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Threshold Pricing in a Noisy World

  • Timo Henckel

    ()

  • Gordon D. Menzies
  • Daniel J. Zizzo

We propose that the formation of beliefs be treated as statistical hypothesis tests, and label such beliefs inferential expectations. If a belief is overturned through the build-up of evidence, we assume agents switch to the rational expectation. We build a state dependent Phillips curve, and show that adjustments to equilibria may be contaminated by noise adverse selection, where agents in possession of extreme information are the first to adjust to changed economic circumstances. This approach is able to replicate recent micro-level evidence on firms’ pricing behavior and sheds light onto the dynamics of disaggregated prices

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Paper provided by Centre for Applied Macroeconomic Analysis, Crawford School of Public Policy, The Australian National University in its series CAMA Working Papers with number 2010-01.

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Length: 30 pages
Date of creation: Jan 2010
Date of revision:
Handle: RePEc:een:camaaa:2010-01
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  1. Peter J. Klenow & Oleksiy Kryvtsov, 2007. "State-Dependent or Time-Dependent Pricing: Does It Matter for Recent U.S. Inflation?," Discussion Papers 07-007, Stanford Institute for Economic Policy Research.
  2. Mark Zbaracki & Mark Ritson & Daniel Levy & Shantanu Dutta & Mark Bergen, 2004. "Managerial and Customer Costs of Price Adjustment: Direct Evidence from Industrial Markets," Macroeconomics 0402020, EconWPA.
  3. Alexander L. Wolman, 2000. "The frequency and costs of individual price adjustments," Economic Quarterly, Federal Reserve Bank of Richmond, issue Fall, pages 1-22.
  4. Mark Bils & Peter J. Klenow, 2002. "Some Evidence on the Importance of Sticky Prices," NBER Working Papers 9069, National Bureau of Economic Research, Inc.
  5. Dotsey, Michael & King, Robert G., 2005. "Implications of state-dependent pricing for dynamic macroeconomic models," Journal of Monetary Economics, Elsevier, vol. 52(1), pages 213-242, January.
  6. Gordon Menzies & Daniel Zizzo, 2006. "Exchange Rate Markets And Conservative Inferential Expectations," CAMA Working Papers 2007-02, Centre for Applied Macroeconomic Analysis, Crawford School of Public Policy, The Australian National University.
  7. McAdam, Peter & Willman, Alpo, 2007. "State-dependency and firm-level optimization: a contribution to Calvo price staggering," Working Paper Series 0806, European Central Bank.
  8. Mark Gertler & John Leahy, 2008. "A Phillips Curve with an Ss Foundation," Journal of Political Economy, University of Chicago Press, vol. 116(3), pages 533-572, 06.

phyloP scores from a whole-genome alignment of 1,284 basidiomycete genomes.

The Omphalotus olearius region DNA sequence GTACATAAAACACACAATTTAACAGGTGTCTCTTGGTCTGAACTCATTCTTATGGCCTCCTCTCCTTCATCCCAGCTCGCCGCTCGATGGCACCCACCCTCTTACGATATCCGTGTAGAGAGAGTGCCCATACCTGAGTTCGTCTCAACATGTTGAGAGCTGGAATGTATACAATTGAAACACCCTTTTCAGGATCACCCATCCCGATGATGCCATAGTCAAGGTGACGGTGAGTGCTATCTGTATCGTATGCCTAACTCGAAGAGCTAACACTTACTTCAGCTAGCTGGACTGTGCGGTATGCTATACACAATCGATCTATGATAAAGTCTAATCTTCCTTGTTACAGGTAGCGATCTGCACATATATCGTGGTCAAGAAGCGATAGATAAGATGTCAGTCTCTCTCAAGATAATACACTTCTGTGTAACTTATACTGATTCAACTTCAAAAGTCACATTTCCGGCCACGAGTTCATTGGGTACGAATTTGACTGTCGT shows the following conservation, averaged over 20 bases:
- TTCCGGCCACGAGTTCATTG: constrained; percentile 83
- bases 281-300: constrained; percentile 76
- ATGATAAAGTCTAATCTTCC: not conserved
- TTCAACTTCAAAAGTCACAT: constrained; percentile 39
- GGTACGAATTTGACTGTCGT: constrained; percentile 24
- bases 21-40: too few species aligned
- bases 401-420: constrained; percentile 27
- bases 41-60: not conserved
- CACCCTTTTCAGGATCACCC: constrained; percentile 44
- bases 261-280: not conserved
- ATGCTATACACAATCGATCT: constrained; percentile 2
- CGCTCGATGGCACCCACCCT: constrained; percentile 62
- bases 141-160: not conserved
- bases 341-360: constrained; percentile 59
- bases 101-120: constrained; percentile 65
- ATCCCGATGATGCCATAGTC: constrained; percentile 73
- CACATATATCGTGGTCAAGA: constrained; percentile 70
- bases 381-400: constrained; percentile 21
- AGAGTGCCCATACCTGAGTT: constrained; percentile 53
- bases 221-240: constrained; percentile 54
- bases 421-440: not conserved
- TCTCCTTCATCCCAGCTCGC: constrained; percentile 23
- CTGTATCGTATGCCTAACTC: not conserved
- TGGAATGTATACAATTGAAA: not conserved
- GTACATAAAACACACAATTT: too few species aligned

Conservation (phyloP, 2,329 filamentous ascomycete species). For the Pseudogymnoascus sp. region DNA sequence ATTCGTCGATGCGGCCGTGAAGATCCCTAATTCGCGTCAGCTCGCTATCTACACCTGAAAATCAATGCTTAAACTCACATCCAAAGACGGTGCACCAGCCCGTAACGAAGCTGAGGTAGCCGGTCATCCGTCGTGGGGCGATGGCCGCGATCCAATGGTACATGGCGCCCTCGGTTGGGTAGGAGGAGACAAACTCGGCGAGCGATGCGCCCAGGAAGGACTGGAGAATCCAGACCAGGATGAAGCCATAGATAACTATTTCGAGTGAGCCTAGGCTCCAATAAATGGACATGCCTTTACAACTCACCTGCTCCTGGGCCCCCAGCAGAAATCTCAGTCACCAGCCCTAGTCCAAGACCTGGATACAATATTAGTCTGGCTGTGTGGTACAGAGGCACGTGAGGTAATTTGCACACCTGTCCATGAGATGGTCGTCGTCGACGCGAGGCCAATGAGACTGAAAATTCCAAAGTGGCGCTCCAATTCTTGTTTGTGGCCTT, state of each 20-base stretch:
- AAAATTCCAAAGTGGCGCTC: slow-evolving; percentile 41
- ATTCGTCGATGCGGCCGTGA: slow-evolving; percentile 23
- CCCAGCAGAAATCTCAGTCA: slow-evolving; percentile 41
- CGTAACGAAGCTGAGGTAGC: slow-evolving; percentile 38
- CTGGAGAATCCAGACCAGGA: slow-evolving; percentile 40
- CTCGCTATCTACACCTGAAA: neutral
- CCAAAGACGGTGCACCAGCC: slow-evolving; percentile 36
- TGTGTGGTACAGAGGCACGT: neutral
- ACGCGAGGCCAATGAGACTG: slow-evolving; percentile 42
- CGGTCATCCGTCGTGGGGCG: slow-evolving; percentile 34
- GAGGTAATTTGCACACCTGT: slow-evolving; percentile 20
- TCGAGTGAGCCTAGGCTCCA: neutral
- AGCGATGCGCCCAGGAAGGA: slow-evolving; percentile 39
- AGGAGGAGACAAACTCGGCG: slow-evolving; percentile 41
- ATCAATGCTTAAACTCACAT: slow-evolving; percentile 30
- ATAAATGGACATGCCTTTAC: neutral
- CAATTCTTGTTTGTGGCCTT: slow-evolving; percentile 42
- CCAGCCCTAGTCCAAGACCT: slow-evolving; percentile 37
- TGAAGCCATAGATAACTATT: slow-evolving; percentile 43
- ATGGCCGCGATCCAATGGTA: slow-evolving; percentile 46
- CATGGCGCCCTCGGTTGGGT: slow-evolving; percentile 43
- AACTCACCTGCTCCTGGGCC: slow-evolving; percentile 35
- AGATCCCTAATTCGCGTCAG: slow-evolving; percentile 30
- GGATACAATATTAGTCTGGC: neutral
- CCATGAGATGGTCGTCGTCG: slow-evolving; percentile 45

9. Boivin, Jean & Giannoni, Marc P. & Mihov, Ilian, 2006. "Sticky prices and monetary policy: Evidence from disaggregated US data," CFS Working Paper Series 2007/14, Center for Financial Studies (CFS).
  10. Daniel Levy & Mark Bergen & Shantanu Dutta & Robert Venable, 2005. "The Magnitude of Menu Costs: Direct Evidence from Large U.S. Supermarket Chains," Macroeconomics 0505012, EconWPA.
  11. Gordon Menzies & Daniel John Zizzo, 2005. "Inferential Expectations," Research Paper Series 159, Quantitative Finance Research Centre, University of Technology, Sydney.
  12. Kiley, Michael T, 2000. "Endogenous Price Stickiness and Business Cycle Persistence," Journal of Money, Credit and Banking, Blackwell Publishing, vol. 32(1), pages 28-53, February.
  13. Leif Danziger, 1999. "A Dynamic Economy with Costly Price Adjustments," American Economic Review, American Economic Association, vol. 89(4), pages 878-901, September.
  14. John, A.Andrew & Wolman, Alexander L., 2008. "Steady-state equilibrium with state-dependent pricing," Journal of Monetary Economics, Elsevier, vol. 55(2), pages 383-405, March.
  15. Bonomo, Marco & Carvalho, Carlos, 2004. "Endogenous Time-Dependent Rules and Inflation Inertia," Journal of Money, Credit and Banking, Blackwell Publishing, vol. 36(6), pages 1015-41, December.
  16. Calvo, Guillermo A., 1983. "Staggered prices in a utility-maximizing framework," Journal of Monetary Economics, Elsevier, vol. 12(3), pages 383-398, September.
  17. Emi Nakamura & Jón Steinsson, 2008. "Five Facts about Prices: A Reevaluation of Menu Cost Models," The Quarterly Journal of Economics, MIT Press, vol. 123(4), pages 1415-1464, November.
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